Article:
Croton on Hudson, NY, July 04, 2012 --(PR.com
)-- 1. Do Notbring your dog with you to a fireworks celebration.
2. Do provide your dog with a safe, comfortable place that will help her feel more secure amid the scary sights and sounds. Close the blinds to keep out the flashes of color in the sky, and turn up the television or some music to help muffle the sounds.
3. Do consider giving your dog a highly valued chew toy before the fireworks celebration begins, which may help to keep her mind off the disturbance.
4. Do ask your veterinarian if an herbal remedy or prescription sedative may be appropriate for your dog.
5. Do attach a “house leash” to your dog, to act as an extra long handle, should your dog try to escape or run away.
6. Do ensure your dog is wearing proper identification in case he manages to escape."More dogs escape during holiday celebrations than at any other time," says Holly Santana. "With a little preparation and an understanding of how to help dogs through their fears, dog owners can help prevent their pet from becoming a statistic this 4th of July."
7. Do act as normal and as "matter of fact" as possible, to help your dog understand that there is nothing to worry about. Don’t be tempted to "baby" your dog if he is afraid. Dogs take their cue of how to behave from their owners; if you are acting "strange" by offering soothing words and gestures, your dog may interpret your actions as praise for being frightened, or as confirmation that the fireworks are truly scary.
8. Do contact a trainer beforehand to counter condition your dog to loud, unexpected noises. This will help you with fireworks, thunderstorms or any unpredictable noise. Training can help your dog learn to recover quicker quickly, and builds confidence in shy or anxious dogs.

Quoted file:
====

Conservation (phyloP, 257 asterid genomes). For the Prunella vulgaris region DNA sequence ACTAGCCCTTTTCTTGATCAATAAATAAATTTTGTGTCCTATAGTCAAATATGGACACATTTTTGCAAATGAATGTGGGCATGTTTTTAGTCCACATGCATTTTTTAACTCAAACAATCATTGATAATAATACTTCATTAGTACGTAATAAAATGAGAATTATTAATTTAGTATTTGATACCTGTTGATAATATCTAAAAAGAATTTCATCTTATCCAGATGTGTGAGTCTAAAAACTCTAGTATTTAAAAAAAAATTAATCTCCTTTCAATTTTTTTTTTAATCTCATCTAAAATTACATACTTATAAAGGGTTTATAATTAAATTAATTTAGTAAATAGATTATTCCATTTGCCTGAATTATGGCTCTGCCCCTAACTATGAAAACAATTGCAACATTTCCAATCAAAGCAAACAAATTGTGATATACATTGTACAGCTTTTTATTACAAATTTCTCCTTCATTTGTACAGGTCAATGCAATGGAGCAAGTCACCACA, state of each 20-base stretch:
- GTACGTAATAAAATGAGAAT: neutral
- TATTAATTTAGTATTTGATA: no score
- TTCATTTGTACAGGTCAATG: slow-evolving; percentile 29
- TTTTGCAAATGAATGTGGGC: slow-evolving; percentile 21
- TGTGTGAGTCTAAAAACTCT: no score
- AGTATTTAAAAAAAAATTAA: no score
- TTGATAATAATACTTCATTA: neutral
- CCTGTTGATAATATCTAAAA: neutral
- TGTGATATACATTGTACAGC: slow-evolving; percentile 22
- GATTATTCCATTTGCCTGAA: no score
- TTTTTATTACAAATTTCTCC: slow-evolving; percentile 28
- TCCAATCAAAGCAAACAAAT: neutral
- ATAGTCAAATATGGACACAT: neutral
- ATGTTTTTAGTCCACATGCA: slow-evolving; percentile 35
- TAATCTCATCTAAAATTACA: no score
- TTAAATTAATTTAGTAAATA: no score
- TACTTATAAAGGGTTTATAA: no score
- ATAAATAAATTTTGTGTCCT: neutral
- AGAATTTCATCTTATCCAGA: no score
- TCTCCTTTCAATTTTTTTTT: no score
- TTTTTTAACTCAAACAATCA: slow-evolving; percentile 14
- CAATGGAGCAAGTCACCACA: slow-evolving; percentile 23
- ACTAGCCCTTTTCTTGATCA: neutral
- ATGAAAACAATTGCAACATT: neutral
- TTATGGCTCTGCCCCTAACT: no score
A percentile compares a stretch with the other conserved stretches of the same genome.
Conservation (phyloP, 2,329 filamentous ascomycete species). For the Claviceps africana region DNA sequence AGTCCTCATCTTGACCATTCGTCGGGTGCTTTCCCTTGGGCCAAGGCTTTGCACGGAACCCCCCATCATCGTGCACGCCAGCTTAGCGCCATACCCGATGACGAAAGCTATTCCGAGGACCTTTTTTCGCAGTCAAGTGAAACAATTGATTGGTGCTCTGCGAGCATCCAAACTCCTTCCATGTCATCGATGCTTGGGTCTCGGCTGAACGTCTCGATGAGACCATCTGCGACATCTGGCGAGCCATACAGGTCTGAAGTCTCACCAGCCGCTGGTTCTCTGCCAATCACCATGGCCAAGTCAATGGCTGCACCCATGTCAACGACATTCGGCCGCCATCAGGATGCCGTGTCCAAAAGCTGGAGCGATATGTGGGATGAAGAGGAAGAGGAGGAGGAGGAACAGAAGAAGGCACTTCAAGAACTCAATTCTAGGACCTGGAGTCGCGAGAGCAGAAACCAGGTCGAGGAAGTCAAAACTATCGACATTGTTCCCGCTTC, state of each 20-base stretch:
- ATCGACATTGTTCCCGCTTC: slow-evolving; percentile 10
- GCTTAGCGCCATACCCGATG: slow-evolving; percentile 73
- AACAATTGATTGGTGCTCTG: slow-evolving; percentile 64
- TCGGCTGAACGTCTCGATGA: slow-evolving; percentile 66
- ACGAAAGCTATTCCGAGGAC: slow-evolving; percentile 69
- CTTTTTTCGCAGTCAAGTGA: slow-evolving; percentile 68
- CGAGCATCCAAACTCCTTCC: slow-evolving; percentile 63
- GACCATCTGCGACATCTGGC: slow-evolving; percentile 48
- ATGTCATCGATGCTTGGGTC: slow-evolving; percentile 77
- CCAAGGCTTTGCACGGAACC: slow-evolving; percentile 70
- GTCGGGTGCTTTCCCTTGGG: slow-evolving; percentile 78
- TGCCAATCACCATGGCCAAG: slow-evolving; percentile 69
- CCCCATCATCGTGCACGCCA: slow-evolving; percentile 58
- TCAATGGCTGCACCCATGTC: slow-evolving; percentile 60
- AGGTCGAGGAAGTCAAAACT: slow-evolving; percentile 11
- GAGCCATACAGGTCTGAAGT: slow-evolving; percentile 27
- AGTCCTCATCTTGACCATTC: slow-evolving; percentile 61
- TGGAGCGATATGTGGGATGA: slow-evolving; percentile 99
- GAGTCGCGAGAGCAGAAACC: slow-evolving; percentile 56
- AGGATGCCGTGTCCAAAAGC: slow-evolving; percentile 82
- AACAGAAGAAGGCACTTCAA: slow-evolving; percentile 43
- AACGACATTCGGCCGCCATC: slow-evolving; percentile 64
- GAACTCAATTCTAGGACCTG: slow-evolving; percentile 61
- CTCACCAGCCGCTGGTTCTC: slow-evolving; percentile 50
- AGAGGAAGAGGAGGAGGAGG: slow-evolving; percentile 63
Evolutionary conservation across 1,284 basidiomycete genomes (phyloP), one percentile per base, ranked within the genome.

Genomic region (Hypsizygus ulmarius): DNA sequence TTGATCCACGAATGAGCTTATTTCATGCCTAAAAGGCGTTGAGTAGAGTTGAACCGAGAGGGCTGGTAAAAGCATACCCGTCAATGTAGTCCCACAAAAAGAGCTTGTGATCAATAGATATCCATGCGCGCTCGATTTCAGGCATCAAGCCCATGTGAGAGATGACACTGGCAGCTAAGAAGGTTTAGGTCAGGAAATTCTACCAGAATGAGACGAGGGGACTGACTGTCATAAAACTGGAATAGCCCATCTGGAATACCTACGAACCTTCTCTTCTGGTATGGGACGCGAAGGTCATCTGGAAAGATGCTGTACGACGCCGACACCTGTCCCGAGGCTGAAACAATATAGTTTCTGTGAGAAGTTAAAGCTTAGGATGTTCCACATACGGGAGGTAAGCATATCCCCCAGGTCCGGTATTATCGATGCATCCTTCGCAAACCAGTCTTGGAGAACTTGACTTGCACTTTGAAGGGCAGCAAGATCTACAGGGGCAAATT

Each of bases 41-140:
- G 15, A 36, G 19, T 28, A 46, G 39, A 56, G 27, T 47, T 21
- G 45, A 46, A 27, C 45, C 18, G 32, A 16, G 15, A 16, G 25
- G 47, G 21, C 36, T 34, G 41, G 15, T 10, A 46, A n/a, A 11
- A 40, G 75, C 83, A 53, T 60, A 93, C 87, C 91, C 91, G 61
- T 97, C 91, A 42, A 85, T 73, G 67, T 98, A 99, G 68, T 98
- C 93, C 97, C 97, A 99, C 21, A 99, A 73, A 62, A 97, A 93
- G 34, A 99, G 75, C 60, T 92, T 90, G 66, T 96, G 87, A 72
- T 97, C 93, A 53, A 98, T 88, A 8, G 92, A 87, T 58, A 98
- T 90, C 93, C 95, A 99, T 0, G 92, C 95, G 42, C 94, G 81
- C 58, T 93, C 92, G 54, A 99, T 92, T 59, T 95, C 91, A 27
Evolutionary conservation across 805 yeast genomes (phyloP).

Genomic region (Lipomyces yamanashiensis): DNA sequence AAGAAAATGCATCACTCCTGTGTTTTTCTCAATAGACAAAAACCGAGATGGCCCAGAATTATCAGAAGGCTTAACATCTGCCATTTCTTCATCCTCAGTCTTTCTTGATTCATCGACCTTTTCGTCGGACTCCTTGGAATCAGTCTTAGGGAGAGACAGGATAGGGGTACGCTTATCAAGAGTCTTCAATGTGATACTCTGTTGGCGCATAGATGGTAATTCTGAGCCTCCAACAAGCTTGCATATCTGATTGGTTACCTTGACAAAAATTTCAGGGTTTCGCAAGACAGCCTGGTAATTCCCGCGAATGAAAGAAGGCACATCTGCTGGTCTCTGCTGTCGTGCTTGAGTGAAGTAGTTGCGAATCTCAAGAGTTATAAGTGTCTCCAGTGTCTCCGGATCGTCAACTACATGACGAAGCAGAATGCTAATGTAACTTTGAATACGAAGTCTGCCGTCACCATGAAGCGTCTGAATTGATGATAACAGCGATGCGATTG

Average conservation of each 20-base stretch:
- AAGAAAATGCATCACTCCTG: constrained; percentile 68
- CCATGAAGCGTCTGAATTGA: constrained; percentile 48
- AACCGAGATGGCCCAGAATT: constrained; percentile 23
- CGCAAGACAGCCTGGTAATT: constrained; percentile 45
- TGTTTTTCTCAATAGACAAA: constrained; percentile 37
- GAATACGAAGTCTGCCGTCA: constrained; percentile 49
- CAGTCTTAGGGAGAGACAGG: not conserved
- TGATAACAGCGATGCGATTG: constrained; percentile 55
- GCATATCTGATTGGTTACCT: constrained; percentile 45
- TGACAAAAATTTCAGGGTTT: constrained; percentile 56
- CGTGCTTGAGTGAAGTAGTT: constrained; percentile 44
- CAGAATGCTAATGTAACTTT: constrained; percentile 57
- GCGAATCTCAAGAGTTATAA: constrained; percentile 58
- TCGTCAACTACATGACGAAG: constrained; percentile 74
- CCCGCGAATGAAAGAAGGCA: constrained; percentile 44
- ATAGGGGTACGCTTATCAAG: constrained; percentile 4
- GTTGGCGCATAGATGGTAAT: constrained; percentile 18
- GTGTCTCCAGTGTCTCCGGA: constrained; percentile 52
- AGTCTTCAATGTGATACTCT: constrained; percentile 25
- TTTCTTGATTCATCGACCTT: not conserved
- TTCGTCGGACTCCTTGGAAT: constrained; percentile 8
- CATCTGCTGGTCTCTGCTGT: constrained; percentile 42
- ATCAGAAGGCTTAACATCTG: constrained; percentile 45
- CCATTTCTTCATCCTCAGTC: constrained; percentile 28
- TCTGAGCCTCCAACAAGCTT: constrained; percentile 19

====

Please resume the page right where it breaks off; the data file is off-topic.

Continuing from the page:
Holly Santana, CPDT-KA, is a respected trainer in the Westchester area. Hundreds of dog owners have been satisfied with Holly’s training for over a decade. Her knowledgeable approach and positive philosophy make dog training easy for both novice and experienced dog owners. She offers a variety of group classes at a local dog daycare, addresses behavioral issues in private homes and councils new puppy owners. Holly Santana is associated with the International Association of Canine Professionals, a group of trainers, veterinarians, kennel operators, dog walkers, retailers, and other professionals dedicated to the well being of dogs. With an IACP member, you know you're in Safe Hands. Visit the IACP website at www.dogpro.org.
If you would like to speak to Holly Santana about the preparing dogs for summer holidays, please contact her at firstname.lastname@example.org or by phone at 917-379-2993.